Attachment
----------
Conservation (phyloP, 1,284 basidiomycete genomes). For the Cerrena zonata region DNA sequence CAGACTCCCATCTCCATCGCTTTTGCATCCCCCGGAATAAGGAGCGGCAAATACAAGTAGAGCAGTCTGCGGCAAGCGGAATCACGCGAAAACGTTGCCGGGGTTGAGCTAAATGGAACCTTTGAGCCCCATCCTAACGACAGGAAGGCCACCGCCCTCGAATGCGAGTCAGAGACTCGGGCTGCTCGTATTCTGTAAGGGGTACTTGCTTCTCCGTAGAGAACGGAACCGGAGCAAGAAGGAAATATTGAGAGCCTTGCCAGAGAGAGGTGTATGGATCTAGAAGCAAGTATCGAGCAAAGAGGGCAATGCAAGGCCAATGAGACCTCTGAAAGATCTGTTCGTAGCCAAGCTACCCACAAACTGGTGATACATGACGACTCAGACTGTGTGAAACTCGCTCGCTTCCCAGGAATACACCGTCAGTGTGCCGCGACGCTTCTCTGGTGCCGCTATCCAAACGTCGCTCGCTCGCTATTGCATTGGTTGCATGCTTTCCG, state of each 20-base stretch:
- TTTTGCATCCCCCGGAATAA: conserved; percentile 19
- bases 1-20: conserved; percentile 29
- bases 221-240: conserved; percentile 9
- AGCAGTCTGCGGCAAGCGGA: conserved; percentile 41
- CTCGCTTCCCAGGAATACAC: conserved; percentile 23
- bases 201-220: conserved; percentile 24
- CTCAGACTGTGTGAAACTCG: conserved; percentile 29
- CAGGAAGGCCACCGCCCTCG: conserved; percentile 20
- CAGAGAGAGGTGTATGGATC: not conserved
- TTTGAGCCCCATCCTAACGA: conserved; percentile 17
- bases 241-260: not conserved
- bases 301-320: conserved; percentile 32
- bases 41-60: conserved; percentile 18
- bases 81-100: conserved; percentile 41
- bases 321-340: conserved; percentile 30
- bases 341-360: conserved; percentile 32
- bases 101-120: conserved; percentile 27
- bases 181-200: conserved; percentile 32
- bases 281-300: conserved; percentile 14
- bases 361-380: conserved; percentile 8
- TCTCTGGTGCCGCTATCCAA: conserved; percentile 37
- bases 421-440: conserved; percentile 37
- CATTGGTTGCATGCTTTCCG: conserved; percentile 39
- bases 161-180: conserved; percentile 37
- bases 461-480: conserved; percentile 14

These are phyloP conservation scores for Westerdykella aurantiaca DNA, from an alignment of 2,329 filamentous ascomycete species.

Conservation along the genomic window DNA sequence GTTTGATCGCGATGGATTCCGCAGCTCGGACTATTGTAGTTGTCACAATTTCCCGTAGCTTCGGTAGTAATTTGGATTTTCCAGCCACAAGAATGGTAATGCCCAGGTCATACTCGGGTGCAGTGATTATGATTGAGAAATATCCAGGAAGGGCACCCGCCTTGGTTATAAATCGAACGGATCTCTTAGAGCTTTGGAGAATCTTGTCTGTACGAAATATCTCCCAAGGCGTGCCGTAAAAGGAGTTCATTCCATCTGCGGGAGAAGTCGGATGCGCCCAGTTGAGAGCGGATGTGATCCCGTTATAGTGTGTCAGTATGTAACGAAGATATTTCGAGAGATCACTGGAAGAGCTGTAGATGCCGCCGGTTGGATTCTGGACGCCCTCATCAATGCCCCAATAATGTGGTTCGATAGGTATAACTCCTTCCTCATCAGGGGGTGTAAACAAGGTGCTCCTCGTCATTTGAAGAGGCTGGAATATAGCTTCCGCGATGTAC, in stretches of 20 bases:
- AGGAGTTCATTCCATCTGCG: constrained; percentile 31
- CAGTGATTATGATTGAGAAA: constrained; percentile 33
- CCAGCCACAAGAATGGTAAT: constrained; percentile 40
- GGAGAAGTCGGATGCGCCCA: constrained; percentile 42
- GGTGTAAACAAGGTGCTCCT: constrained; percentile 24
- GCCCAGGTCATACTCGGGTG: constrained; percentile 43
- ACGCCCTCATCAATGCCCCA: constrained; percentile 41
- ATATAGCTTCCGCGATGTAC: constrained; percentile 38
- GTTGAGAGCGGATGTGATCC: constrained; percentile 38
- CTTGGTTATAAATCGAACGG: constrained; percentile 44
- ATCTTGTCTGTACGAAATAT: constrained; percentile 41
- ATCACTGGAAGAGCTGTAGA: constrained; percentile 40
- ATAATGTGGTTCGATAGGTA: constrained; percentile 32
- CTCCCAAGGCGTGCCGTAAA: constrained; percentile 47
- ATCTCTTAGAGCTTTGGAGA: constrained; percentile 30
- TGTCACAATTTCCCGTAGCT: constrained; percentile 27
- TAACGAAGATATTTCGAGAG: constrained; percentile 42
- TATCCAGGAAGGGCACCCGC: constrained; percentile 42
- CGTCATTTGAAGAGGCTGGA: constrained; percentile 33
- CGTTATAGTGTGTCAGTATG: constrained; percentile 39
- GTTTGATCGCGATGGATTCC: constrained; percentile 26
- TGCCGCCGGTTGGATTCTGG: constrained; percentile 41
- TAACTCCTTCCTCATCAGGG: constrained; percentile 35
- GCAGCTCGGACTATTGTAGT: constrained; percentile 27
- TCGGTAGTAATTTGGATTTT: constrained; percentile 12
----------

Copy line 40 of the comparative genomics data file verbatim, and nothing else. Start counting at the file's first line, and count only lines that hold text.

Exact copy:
- ATCACTGGAAGAGCTGTAGA: constrained; percentile 40